Opinion Articles

Saturday, October 19, 2013

How ring-back tones could transform the way we use our mobile phones

Interview with Florent Stroppa of OnMobile

Mark Bridge writes:

Ring-back tones offer consumers yet another way to customise their mobile phone service. Yet despite this – and the revenue opportunities they provide – many mobile network operators don’t offer them.

Recently I spoke to Florent Stroppa, General Manager Europe for value-added service specialist OnMobile, to find out why the UK doesn’t really seem to be bothered about ring-back tones… and whether the next-generation of ring-back services will change this.

Florent started by explaining that ringtones and ring-back tones are essentially different sides of the same coin.

“When someone calls you, what you hear is a ringtone. Usually the ringtone is stored on your mobile and the end-user chooses which ringtones he wants to hear when he receives the call. When you are calling someone, you hear a ring-back tone. It’s pretty boring in most parts of the world – and this sound comes from the telephone network. In many countries, operators have replaced it with music. So it’s called ring-back music, in India it’s also called caller tunes, and provides a great means of expression for end-users.”

OnMobile itself manages 72 million subscribers on behalf of mobile operators. But why is the service so popular in some countries and not in others?

“We have to understand in many parts of the world, there are not so many ways to communicate and express yourself. Facebook is not as popular just because you don’t have access to data. With a ring-back tone, you don’t need anything. You just need a phone number, you just need a phone. Even if you don’t have data on your phone you can use the service.”

Even though mobile connectivity is more advanced in the UK than in some other countries, providing ring-back tones would still offer network operators a revenue opportunity. I asked Florent why he thought the UK hadn’t seen much adoption of the service.

“Clearly the cultural aspect could be a reason. There was probably a lack of focus from operators, particularly in the UK. The service was getting really popular in emerging markets; at the same time you had the launch of apps and new platforms such as iPhone in the UK. The focus of operators was not really on value-added services at the time, it was more growing smartphones and growing data. It’s a missed opportunity.”

However all this could be about to change.

According to Florent, the ring-back tone market is about to be transformed by the convergence of three things:

  • Voice over LTE (VoLTE), offering higher audio quality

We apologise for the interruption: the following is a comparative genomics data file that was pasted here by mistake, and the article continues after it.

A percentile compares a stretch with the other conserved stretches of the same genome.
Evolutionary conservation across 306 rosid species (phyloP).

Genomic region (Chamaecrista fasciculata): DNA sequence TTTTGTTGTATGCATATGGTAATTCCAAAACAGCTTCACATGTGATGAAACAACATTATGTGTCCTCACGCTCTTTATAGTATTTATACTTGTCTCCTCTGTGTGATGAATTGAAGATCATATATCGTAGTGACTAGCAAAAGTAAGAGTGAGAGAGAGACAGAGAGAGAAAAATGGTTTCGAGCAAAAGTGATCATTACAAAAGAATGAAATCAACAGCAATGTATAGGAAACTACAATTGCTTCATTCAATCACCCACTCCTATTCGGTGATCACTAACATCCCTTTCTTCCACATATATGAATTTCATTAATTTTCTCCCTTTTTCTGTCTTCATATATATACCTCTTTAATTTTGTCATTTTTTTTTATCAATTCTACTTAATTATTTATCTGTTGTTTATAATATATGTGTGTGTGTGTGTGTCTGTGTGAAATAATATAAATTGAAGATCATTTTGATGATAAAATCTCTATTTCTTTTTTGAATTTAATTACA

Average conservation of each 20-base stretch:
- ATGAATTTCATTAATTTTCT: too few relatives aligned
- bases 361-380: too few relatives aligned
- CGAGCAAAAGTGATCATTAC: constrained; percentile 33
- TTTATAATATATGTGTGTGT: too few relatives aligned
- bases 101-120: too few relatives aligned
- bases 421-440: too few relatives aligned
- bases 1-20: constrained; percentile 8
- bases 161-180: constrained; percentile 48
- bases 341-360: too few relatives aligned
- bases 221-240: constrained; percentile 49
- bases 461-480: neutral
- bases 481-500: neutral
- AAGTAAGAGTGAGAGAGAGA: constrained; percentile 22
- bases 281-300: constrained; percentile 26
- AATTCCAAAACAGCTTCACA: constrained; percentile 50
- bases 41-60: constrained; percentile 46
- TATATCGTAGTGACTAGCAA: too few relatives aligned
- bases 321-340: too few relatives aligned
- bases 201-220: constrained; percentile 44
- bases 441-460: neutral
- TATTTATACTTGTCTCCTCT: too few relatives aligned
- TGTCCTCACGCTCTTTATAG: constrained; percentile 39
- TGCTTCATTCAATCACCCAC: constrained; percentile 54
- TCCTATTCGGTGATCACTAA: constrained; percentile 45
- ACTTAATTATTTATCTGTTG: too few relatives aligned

• The rise of smartphones
  • Simple RBT (ring-back tone) APIs, making it easy to use ring-back tones for more than just music.

“Initially the quality of the audio was quite poor in some cases – for instance, in the UK – so maybe operators were not inclined to provide something with poor audio quality. This problem will basically be solved with VoLTE.”

“Previously, people who were calling would hear the same music again and again. It was very difficult to switch. Now with smartphones you can change it very often. It’s just one click away. More importantly, you can use the audio channel to transfer information about you. When you have an app integrated with the calendar, a voice could say ‘Florent is currently busy but will be available in 20 minutes’. Instead of music you could have information which is synchronised with your life.”

“The intelligence remains in the network but it is thanks to the app that you provide relevant context and data to the network in real time. Obviously, if you are away or your phone is not on, the network can still [respond] on your behalf.”

Other opportunities include using a ring-back tone to provide company information before a call is answered… or introducing advertising to subsidise a mobile phone tariff. As with conventional UK phone calls, the caller wouldn’t pay until the call was answered.

“There is always a point where the call has to be answered. Obviously the ring-back tone cannot last forever. But it’s a much more acceptable way of hearing things because you’re not paying for the ring-back tone, you’re just paying for the call.”

In summary, ring-back tones may have been overlooked in the past – but today they’re showing more potential than ever before.

“Here we have an asset which is underused. We can consider the ring-back tone as airtime which can be used for something else. All the ingredients to transform it are present.”

You can listen to the full conversation with Florent Stroppa via the built-in audio player on our website or by downloading the MP3 file.

Author: The Fonecast
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